Club Root Resistant Brassicas

clubrootPhoto Left: Clubroot

Clubroot is probably the worst problem the brassica grower can have. It’s symptoms are initially wilting of the plant, particularly during dry weather and plants may appear stunted or sickly and the foliage may develop a purple-red tinge.

To be absolutely sure you have clubroot, pull the plant and examine the roots. Infected roots swell and distort, often producing either a single large club or a cluster of smaller galls resembling small dahlia tubers. See Photo.

Clubroot affects all members of the brassica family – cabbage, cauliflower, Chinese cabbage, broccoli, Brussels sprouts, kale, kohl rabi, swedes and turnips.

club root resistant cauliflower claptonPhoto Left: Clubroot Resistant Cauliflower Clapton

The chemicals that controlled the disease are no longer available to the gardener due to environmental legislation and the only other option was to grow in fresh clean compost as far as possible before planting out in soil heavily limed to give a pH in excess of 7.5. This helped but wasn’t very effective.

Rotation isn’t a great help with clubroot, the spores can remain active in the ground for many years and a 20 year cycle would be needed although a five year cycle will help somewhat.

club root resistant cabbage kilatonPhoto Left: Clubroot Resistant  Cabbage Kilaton

Clubroot is easily transmitted and almost impossible to eradicate but help is at hand. The plant breeders have been working away in the background for nearly 20 years and the results of their efforts are now coming onto the market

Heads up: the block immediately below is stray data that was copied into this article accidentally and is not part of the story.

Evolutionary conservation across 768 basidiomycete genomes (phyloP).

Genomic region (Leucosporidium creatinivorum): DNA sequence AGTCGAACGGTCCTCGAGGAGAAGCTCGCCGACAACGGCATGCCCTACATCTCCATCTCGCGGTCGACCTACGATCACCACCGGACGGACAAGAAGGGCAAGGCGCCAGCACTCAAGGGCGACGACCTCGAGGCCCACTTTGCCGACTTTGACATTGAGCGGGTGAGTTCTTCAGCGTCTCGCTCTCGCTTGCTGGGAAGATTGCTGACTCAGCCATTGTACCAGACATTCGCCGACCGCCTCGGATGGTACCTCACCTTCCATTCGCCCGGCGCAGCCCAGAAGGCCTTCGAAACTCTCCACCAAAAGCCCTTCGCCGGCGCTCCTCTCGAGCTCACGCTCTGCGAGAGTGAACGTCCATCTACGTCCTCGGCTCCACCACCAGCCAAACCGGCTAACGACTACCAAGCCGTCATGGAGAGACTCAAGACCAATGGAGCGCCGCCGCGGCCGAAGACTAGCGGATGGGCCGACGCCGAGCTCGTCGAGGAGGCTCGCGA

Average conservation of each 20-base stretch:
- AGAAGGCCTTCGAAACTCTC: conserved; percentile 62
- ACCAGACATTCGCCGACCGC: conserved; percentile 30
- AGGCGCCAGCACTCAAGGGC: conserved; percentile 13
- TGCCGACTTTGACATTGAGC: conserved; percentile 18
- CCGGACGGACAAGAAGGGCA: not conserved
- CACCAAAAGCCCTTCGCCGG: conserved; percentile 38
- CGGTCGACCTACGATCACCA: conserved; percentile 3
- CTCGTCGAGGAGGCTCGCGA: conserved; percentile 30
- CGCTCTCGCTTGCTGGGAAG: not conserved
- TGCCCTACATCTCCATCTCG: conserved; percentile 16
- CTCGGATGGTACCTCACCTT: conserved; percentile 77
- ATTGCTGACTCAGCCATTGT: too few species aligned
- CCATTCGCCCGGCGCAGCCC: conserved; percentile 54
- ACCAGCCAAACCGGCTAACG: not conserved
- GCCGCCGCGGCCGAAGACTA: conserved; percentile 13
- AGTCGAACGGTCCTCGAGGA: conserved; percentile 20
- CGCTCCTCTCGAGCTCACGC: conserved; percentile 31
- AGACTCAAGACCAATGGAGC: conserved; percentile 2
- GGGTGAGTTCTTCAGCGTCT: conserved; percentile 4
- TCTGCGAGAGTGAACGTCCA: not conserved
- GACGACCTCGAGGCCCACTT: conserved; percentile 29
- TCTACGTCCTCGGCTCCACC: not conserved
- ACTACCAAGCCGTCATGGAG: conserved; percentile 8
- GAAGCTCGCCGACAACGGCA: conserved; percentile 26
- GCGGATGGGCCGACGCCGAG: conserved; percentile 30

Suttons were first out of the starting block with club root resistant Cabbage Kilaxy and this year it has been followed by Cabbage Kilaton from Thompson & Morgan. They’ve also launched the first cauliflower with Club Root resistance. Cauliflower Clapton is a versatile late summer to late autumn maturing variety, depending on its sowing time.

T&M state that it “Produces excellent flavoured quality, uniform, large, solid and deep white heads.” So an ideal cauliflower for any grower. They also say “It has taken over 18 years of conventional breeding to develop a variety that can combat the devastating brassica disease Club Root and this superb variety is the most resistant we have ever grown on our trials.”

Hopefully we will see more clubroot resistant varieties in the next few years and in other cultivars as broccoli, Brussels sprouts, kale, kohl rabi, swedes and turnips are vulnerable.

Incidentally club root also effects and can be transmitted by cultivating radish, mustard (often used as a green manure), wallflowers and stocks. It also affects weeds like charlock and shepherd’s purse.

Posted in New on Site, Pests & problems
10 comments on “Club Root Resistant Brassicas
  1. michael cooper says:

    good cultivation of soil .grow seed transplants well away from growing site.i grow in pots 3// lime soil to reqd ph level. i av at 6. 5 to 7.when tranplant teaspoonfull of lime in hole puddle in .keep eye on plants all time.leaves roots burn amust.


    We grew Kilaxy this year because of previous cabbage failures due to club root. The crop was excellent and unaffected by club root.